"One cannot but reach the conclusion that at least some officials of the Italian government fully intended to insult our president, our nation and our religious beliefs," "Iran News" wrote. Italy was allegedly quick to apologize. According to IRNA on 11 March, Italy's Dini sent a letter to his Iranian counterpart expressing regret that Khatami's visit coincided with that of "the apostate writer of 'Satanic Verses.'"

Khatami is expected to visit France in April. And other European states are also interested in the Khatami experience. Portuguese Foreign Minister Jaime Gama delivered an invitation from his president during a visit to Tehran. But "Jomhuri Islami" warned on 9 March that Westerners should not misread what is happening in Iran, and they should not think that they can resume "intervention ... in internal affairs of Iran and its political affairs."

Although Europe is strongly interested in working with Iran, the Islamic Republic is willing to have U.S. firms work there, too. Iranian Foreign Minister Kamal Kharrazi said on 8 March that "There is no obstacle to U.S. oil companies participating in [Iranian] oil development projects" if sanctions are lifted. And the same day, "Iran News" editorialized that it is "advisable that the U.S. reconsider its foreign policy before it is too late." (Bill Samii)

FINAL RESULTS OF COUNCIL ELECTIONS. On 7 March the final results of Iran's first council elections were announced. According to the IRNA a total of 22,201,772 votes were cast in Iran's 28 provinces, excluding Tehran. Depending on which figure for total eligible voters one accepts, this puts turnout at about 56.9 percent (39 million eligible, per the State Registration Office and IRNA) or about 63.4 percent (35 million, per the Plan and Budget Organization).

In Tehran itself, IRNA reported, 1,408,275 votes were cast, and out of that 1,403,389 ballots were considered valid. Thirteen of the top 15 vote-getters in Tehran are identified with and were endorsed by the pro-Khatami "Second of Khordad Front." Only two of the top 15, Gholamreza Foruzesh and Seyyed Mohammad Gharazi, were endorsed by the conservative Tehran Militant Clergy Association (Jameh-yi Ruhaniyat-i Mobarez-i Tehran), according to the pro-Khatami "Zan" daily. Unconfirmed reports from observers in Iran indicate that in some cities � Shiraz, Qazvin, and Mashad � candidates not identified with a particular faction won council seats.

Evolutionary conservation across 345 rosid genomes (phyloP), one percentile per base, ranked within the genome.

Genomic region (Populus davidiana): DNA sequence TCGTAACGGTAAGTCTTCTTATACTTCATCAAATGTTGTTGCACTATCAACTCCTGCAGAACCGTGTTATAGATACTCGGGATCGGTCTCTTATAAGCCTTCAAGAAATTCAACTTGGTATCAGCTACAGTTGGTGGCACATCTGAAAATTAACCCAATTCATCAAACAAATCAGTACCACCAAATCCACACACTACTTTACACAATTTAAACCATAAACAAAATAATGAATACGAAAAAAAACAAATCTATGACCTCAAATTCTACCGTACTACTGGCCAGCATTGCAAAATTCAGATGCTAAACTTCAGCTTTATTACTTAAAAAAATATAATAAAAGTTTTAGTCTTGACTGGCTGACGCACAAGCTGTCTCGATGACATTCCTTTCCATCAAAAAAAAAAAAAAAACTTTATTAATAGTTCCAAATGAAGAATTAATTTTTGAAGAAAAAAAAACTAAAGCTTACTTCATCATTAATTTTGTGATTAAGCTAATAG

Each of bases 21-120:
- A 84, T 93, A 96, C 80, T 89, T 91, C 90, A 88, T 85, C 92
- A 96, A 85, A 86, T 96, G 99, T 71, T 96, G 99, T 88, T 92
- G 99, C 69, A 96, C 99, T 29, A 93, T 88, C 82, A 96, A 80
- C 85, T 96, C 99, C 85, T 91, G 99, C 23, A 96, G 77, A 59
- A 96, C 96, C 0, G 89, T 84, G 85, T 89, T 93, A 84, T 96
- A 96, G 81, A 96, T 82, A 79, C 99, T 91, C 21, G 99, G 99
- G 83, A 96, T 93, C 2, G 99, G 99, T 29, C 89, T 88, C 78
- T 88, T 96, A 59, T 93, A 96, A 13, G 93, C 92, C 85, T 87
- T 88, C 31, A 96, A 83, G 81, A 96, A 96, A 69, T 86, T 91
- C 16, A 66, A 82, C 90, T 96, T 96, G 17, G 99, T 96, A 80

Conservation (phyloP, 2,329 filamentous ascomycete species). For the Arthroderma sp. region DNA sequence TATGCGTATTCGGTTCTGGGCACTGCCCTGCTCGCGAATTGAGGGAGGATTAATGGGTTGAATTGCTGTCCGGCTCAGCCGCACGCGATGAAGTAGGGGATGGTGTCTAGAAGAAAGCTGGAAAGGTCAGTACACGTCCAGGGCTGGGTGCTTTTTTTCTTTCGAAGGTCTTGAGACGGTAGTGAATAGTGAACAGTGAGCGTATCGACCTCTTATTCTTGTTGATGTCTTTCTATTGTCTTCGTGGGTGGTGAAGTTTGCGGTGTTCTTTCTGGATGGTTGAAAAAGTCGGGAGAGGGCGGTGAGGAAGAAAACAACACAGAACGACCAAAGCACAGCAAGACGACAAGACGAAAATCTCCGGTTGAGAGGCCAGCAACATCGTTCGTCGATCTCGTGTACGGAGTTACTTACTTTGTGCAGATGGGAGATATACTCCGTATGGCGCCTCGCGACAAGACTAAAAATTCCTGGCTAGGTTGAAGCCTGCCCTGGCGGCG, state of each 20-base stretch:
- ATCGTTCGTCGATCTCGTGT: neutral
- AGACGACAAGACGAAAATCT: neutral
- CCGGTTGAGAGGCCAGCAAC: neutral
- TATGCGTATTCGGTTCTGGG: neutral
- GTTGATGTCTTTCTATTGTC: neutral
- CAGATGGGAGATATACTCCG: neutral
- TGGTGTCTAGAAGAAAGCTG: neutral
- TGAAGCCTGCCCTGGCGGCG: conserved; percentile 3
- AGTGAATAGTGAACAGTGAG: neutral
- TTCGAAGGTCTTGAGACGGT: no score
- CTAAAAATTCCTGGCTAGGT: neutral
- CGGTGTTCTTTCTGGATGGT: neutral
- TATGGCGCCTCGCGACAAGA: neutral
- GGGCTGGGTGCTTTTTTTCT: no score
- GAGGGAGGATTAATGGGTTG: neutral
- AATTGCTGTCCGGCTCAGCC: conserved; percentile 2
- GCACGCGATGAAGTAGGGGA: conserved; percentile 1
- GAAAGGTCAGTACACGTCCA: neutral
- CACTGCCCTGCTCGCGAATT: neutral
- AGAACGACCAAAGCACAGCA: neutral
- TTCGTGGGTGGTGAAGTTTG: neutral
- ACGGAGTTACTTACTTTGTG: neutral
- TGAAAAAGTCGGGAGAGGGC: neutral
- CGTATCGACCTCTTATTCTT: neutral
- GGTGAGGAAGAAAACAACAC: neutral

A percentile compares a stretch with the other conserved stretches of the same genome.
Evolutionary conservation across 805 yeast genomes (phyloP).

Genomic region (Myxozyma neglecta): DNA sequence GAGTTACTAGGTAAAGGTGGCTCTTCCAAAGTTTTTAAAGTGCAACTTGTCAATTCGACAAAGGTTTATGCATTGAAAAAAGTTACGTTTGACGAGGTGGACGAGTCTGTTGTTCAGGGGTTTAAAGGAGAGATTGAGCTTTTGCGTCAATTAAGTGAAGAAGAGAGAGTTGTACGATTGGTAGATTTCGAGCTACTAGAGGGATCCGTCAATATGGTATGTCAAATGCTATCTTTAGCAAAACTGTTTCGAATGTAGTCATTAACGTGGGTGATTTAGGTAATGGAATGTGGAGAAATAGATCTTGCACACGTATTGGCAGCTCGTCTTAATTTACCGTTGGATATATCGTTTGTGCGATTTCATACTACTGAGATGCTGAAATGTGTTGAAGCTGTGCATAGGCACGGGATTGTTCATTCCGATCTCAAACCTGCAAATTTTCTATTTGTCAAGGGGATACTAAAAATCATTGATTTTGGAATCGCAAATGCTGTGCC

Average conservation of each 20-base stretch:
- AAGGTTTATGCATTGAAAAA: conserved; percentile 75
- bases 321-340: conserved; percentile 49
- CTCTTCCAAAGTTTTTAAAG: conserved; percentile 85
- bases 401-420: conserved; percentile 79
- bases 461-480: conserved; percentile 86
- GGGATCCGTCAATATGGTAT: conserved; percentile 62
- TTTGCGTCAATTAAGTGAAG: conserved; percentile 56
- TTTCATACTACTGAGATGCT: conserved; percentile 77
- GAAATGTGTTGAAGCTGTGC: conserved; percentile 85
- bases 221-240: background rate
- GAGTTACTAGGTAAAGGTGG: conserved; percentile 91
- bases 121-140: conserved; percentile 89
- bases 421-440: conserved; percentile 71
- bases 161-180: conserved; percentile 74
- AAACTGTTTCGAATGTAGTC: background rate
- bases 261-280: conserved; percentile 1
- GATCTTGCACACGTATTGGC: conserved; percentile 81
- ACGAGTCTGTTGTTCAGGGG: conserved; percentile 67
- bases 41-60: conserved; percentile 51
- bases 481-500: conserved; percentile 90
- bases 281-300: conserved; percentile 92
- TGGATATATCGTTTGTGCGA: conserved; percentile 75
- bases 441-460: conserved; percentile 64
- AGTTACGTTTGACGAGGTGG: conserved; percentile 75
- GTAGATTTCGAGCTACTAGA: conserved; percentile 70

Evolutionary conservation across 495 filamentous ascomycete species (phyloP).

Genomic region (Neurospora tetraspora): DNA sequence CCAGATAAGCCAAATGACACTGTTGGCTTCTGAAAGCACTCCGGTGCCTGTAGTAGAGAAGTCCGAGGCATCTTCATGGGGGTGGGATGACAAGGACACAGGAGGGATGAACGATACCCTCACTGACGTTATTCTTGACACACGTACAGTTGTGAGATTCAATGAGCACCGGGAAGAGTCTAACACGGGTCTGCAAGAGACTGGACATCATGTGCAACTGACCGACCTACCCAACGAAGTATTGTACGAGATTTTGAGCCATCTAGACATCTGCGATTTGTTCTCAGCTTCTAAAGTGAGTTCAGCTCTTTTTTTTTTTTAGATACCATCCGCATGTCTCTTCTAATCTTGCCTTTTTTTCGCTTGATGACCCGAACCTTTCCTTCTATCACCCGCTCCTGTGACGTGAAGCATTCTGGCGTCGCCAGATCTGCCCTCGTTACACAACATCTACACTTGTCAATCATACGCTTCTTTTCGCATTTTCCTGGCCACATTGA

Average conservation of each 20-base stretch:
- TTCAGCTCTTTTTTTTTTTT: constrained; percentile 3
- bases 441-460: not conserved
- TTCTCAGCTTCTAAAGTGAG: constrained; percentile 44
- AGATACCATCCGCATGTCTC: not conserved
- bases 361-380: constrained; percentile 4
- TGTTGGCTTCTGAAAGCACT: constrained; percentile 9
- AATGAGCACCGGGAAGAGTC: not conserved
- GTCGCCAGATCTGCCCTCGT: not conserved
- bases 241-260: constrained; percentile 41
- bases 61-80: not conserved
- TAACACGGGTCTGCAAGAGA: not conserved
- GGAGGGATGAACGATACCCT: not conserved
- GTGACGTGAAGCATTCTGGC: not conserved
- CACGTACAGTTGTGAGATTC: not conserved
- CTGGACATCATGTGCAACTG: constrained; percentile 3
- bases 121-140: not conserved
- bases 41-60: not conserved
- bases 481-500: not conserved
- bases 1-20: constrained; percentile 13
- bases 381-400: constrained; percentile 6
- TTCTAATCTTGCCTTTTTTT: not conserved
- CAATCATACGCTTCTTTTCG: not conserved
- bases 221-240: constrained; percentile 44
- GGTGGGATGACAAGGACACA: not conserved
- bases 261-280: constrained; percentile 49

London's "The Economist" of 6-12 March reported that "the election was judged to be the fairest of the 20 or so polls held since the revolution," although it did not say who made this judgment or how it was made. One of the problems in determining free and fair elections in Iran is that a citizen can vote anywhere in the country as long as he or she presents an identification card. The card is then stamped to show that the individual has voted. So even if people vote only once, they can be bussed in from insignificant villages and towns to major cities.

Be that as it may, there was a relatively limited number of complaints by losing candidates. But parliamentarian Ahmad Rasulinejad said there were thousands of complaints and argued that the government should investigate them before announcing the final results. Rasulinejad also said that Interior Minister Abdolvahed Musavi-Lari and his deputy, Mustafa Tajzadeh, should be impeached for their handling of the election, according to the daily "Iran News" of 11 March.